APCO announced the establishment of the next in a series of projects aimed at solving the problems encountered by public safety communications professionals. Project 43, Broadband Implications for the PSAP, that will help telecommunicators, public safety answering points, 9-1-1 authorities, emergency operations centers, and others in the public safety community to embrace existing and prepare for evolving broadband communications technologies that will impact PSAP operations and support emergency responders.
Survey: Almost All Police Departments Plan to Use Body Cameras
Nearly every large police department in a new nationwide survey said it plans to move forward with body-worn cameras, with 95 percent either committed to body cameras or having completed their implementation. A survey, conducted by the Major Cities Chiefs Association and Major County Sheriffs' Association, asked 70 law enforcement agencies around the country about their plans for implementing body-worn recording devices. Results of the survey shed light on the different policy approaches police are taking.
South Carolina Residents Can Reach Dispatchers In Several Ways Through New Setup
Last January, Kershaw County became the first agency in South Carolina to implement an advanced emergency 9-1-1 dispatch system. The next generation 9-1-1 system connects one county sheriff department, one emergency medical services (EMS) department, three police departments and 17 fire departments. This system provides residents with multiple ways to reach 9-1-1 and it serves as a lifesaving solution when calling is not an option. The setup offers text-to-9-1-1 capabilities, which gives the hard of hearing and speech impaired the ability to call and communicate via text for help. It provides an option for those in danger who cannot speak, such as hostages or victims of domestic abuse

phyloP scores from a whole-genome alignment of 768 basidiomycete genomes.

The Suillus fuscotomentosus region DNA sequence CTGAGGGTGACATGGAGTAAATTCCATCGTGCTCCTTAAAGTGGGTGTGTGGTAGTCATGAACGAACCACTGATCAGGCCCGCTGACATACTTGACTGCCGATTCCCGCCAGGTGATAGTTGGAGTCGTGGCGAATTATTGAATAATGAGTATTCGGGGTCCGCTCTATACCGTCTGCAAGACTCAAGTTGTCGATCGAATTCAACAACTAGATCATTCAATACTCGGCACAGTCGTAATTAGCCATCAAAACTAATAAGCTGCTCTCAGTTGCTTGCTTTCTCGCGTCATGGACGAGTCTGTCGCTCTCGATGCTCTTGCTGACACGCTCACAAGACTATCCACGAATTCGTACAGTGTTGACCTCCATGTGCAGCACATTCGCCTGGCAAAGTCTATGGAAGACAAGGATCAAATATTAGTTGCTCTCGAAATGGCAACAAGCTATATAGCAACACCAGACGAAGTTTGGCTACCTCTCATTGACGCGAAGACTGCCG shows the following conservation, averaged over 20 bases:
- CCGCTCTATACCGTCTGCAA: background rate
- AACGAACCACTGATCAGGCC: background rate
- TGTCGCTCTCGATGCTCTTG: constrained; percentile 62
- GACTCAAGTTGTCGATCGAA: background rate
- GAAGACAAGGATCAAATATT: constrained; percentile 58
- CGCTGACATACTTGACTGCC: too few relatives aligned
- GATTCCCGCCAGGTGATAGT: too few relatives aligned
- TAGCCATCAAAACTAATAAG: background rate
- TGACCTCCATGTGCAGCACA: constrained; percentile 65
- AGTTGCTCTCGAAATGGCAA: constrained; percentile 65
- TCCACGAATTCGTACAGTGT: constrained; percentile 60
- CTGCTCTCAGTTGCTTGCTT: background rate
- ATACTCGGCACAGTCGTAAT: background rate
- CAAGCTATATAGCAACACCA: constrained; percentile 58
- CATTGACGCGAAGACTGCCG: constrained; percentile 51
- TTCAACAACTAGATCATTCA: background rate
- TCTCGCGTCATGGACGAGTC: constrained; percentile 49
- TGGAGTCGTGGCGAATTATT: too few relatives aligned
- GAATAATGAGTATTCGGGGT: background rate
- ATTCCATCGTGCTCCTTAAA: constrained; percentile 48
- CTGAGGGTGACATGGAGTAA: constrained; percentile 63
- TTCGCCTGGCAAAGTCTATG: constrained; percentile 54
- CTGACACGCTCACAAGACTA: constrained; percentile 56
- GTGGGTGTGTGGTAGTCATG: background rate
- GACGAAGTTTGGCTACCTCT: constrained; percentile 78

The Public Can Help Guide Disaster Relief, Homeland Security
The Department of Homeland Security identifies a loss of network connectivity as a first consideration in planning relief, with being able to share data when communications resume as a close second. Response to those events illustrates the evolving nature of emergency response solutions, driven by technology that develops faster than the public sector can adopt them. The mobile revolution, fed by geospatial technology that turned cell phones into smartphones, gave the public the ability to generate and share geo-referenced and registered data. Geospatial companies have created apps that allow users to download maps and report forms into mobile devices, and then sync the data into a cloud-based enterprise system, even when Internet access is unavailable.